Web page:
New Study Finds That the Gluten in Corn Can Damage Celiacs
Those with celiac disease are traditionally told to avoid four types of grain – wheat, rye, barley, and oats. These grains induce chronic inflammation of the small intestine which results in villous atrophy and malabsorption. But is it really the best advice to avoid just these four grains? A growing body of research suggests it is not. And a new study calls into question one grain in particular – corn. If you are just now hearing that corn contains gluten, you are not alone.
What We Know About Corn and Celiac Disease From Prior Research
The Gluten Free Society has followed prior research and has reported in the past that many other grains, such as maize (corn), can be problematic for those with celiac disease and gluten sensitivity.
Our reports are based on recent studies that present evidence that some grains such as maize, traditionally considered safe for celiac patients, could activate the immune response in some celiac patients.
Specifically, recent research has suggested that corn proteins and some corn protein-derived peptides could trigger an immune response. This was shown when an intestine with celiac disease was simulated (using cells in a controlled test tube environment) and found that it induced the activation of certain pathways (IL-8, p38 MAPK, and COX2) that indicate an inflammatory response. In addition, it caused the release of Zonula occludens-1 or ZO-1, which gets released following the disruption of a membrane. The release of ZO-1 may indicate a disruption in intestinal barrier integrity, or leaky gut.
In other research, adverse responses have been reported to maize proteins after an oral challenge in some celiac disease patients.
What the New Study Found About Corn and Celiac Disease
Elevated levels of IgA AZA were found in CD patients compared with IBS patients (p < 0.01) and HC (p < 0.05). CD patients had the highest prevalence (35.1%), followed by IBS (4.3%) and HCs (2.3%) (p < 0.0001).
While prior research looked at the inflammatory response resulting from corn protein, the new study looked at the humoral (antibody-driven) immune response to corn protein. The study analyzed the serum levels and prevalence of IgA and IgG anti-zein (AZA) antibodies (antibodies against corn) in two different inflammatory bowel diseases: celiac disease and irritable bowel syndrome. In spite of the fact that both diseases share a chronic inflammatory condition as the hallmark of their clinical presentation, the study found higher levels and a higher prevalence of IgA AZA antibodies in the celiac disease patient group compared to the IBS patients and to the healthy (non-celiac disease and non-IBS) control patients.
This suggests that the genetic susceptibility in celiac disease may influence the immunological response to other dietary proteins besides gluten in some celiac patients.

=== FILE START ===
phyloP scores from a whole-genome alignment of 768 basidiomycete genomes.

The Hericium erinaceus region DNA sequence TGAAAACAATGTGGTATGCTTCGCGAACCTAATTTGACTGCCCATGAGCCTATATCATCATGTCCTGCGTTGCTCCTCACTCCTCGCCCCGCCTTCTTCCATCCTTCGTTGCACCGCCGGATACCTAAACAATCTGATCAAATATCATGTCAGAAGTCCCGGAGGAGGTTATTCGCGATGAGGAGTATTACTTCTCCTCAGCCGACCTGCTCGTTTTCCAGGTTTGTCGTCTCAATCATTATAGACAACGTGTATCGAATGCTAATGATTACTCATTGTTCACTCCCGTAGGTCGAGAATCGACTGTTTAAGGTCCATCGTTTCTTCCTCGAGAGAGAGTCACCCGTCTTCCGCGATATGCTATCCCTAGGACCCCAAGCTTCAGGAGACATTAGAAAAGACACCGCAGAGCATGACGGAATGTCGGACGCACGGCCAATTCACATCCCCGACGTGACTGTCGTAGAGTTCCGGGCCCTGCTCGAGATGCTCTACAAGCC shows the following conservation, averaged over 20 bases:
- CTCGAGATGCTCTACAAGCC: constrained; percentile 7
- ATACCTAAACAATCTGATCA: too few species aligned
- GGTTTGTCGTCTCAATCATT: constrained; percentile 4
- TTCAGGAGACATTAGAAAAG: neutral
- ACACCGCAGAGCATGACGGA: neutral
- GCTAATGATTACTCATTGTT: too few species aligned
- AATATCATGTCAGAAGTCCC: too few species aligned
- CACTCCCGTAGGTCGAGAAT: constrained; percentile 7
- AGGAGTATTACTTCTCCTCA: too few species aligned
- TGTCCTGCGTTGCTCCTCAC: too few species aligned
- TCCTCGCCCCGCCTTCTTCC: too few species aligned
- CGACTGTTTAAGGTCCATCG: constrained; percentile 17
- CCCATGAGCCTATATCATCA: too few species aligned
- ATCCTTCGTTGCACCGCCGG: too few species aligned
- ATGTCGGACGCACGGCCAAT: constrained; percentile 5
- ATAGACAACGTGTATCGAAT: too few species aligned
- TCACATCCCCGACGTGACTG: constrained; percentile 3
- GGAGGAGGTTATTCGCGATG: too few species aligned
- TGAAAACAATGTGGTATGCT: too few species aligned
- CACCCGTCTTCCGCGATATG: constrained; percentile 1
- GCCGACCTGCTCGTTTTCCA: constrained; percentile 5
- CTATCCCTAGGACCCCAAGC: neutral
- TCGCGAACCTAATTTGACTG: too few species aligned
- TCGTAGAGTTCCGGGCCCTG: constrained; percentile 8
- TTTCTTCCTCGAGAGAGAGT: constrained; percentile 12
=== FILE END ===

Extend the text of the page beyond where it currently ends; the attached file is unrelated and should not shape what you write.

These results showing high levels and a high prevalence of anti-zein IgA antibodies in CD patients open two different possibilities to explore with respect to celiac disease:
- A potential cross-reactivity phenomenon between gluten and corn
- A specific immune response against corn proteins in genetically susceptible individuals
In addition, the study authors observed a positive correlation in the celiac disease patients between IgA anti-zein antibodies and the antibodies specific to celiac disease. First, IgA AGA or anti-gliadin (gluten), the key antibody indicator in celiac disease. And second, IgA deamidated gliadin (or IgA DPG, an important serological biomarker with a high sensitivity and specificity in untreated, biopsy-proven celiac disease. IgA DPG is comparable with the widely used tissue transglutaminase (tTG) IgA antibody test.
Limitations of the New Study
It’s important to note that the number of patients with celiac disease in this study was small compared to the IBS and the healthy control groups. In addition, the study was performed in Latin America where celiac disease is underdiagnosed as it is not well understood. Furthermore, only 16 subjects agreed to undergo duodenal biopsies, and so the remaining 21 subjects were diagnosed based solely on the presence of specific antibodies for celiac disease and were classified as subjects with celiac autoimmunity. Still, the findings are clear and compelling.
The common advice to only avoid wheat, rye, barley, and oats if you are gluten sensitive or have been diagnosed with celiac can be misleading and ultimately detrimental to health. That is because those diagnosed with celiac disease often turn to other grains to replace the four commonly cited as gluten free. However, others, like corn, can cause an inflammatory response in the body.
Turning to other grains and experiencing an incomplete healing process can result in the phenomena known as gluten whiplash. This is a scenario observed frequently in clinical practice when a patient starts to develop disease symptoms again after being gluten free for several months. If it has been your experience that you still have symptoms even after following a traditionally gluten free diet, the culprit may be other sneaky gluten-containing grains – like corn.